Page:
A repost from 2014
Most people know that when the seas are smooth almost anyone can be a sailor. That said, it is when the waves start to crash around and on us that we find out if we have been in the hands of a real sailor all along. Not just because he or she knows what to do in the storm, but that the ship is solid enough going into the storm to survive it.
The rough seas we deal with today can be found in things like the recent Ebola (Covid-19) scare. It is critically important that a leader stand and be counted upon when a crisis erupts. However, the mark of a good leader is the shape that his or her ship is in when the crisis hits. The recent crisis points out a number of holes in the hulls of many hospital systems. Whether the hull damage is as obvious as a lack of preparedness for handling/containing something like a dangerous contagion or as subtle as a work environment where distrust is but one rumor away, the truth of leadership is shown not solely in guiding an organization through the storm, but also ensuring that it is strong enough to weather the storm before it begins.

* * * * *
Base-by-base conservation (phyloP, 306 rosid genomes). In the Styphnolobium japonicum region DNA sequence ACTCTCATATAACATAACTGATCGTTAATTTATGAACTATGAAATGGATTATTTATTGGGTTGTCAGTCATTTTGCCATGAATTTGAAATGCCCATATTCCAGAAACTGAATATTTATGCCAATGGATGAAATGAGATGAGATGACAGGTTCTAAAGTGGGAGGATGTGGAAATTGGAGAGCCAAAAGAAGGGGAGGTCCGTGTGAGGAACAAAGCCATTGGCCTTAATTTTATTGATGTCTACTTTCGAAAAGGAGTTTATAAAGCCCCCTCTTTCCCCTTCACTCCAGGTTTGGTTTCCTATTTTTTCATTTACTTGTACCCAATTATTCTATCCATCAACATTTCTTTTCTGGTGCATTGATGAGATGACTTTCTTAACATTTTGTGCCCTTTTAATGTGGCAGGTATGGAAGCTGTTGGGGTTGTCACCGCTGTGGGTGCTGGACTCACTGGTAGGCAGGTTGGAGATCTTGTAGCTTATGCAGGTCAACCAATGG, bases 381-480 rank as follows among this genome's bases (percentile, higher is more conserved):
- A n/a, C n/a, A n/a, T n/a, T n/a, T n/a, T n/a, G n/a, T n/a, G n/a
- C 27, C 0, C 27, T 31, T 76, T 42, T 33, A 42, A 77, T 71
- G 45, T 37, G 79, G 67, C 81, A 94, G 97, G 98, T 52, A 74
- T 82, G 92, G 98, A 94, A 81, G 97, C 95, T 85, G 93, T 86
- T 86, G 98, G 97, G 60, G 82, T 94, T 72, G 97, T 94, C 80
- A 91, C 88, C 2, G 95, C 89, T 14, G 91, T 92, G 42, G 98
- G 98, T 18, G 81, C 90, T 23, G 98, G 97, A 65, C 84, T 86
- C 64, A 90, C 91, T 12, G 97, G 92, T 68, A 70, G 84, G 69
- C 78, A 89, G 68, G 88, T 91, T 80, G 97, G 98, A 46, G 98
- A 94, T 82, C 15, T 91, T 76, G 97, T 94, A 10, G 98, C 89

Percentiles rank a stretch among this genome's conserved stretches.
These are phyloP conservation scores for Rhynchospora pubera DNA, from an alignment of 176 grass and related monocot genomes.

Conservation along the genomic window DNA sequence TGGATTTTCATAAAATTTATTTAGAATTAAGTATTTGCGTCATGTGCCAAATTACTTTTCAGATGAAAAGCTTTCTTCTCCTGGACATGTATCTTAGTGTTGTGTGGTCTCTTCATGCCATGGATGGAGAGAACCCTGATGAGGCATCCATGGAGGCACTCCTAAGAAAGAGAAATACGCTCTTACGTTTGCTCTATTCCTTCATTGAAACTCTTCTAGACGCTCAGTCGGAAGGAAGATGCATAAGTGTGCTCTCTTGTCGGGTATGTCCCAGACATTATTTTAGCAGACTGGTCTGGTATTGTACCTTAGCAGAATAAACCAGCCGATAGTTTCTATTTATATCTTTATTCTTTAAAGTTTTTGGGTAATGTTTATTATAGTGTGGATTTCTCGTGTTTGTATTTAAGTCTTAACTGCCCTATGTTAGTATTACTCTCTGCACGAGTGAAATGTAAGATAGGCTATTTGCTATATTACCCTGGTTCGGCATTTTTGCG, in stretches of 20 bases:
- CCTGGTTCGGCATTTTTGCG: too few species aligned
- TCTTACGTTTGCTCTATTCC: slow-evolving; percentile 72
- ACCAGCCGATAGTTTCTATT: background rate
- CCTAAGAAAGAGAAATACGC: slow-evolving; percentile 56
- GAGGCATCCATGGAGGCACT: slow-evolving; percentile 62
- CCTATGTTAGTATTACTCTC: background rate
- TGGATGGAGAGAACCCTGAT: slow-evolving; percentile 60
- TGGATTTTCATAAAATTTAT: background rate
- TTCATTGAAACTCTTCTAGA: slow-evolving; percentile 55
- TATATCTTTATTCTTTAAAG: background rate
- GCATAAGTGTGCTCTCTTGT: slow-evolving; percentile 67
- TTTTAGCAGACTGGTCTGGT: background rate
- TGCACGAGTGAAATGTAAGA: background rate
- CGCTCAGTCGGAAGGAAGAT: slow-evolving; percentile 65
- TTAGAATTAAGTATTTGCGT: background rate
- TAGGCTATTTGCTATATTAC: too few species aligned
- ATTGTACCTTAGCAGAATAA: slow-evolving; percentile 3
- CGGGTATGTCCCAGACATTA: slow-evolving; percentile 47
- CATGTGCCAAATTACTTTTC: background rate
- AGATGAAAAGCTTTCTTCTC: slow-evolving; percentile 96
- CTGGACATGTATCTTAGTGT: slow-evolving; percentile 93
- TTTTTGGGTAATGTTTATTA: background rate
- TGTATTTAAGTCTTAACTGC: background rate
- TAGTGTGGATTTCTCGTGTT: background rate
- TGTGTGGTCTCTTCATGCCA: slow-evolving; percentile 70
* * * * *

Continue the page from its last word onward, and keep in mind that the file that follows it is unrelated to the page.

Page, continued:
This point came to me in a recent conversation with a healthcare executive when we were talking about the growing public concern amid the Ebola cases here in Texas. He told me that he was less worried about the public reaction (storming the emergency rooms) and more concerned about his staff’s reaction. His fear was that national unions would use this crisis to launch a recruiting offensive (a storm). He indicated that there were already some rumblings in other places, but they hadn’t taken hold quite yet.
As it turned out, that storm fortunately never came and the crisis ended almost as fast as it began. That said, the lessons to be learned remain. In our ever-changing and growing business environment, whether in healthcare, manufacturing or finance, real leadership requires that leaders know the strength of the hull of their ships at all times and continuously work to strengthen it when the seas are smooth. That then allows the leader to guide their ship through the storm, and there will be storms, by focusing on the storm and not the seaworthiness of the organization.
The question to you is when the storm hits, will your leadership shine or will the truth show?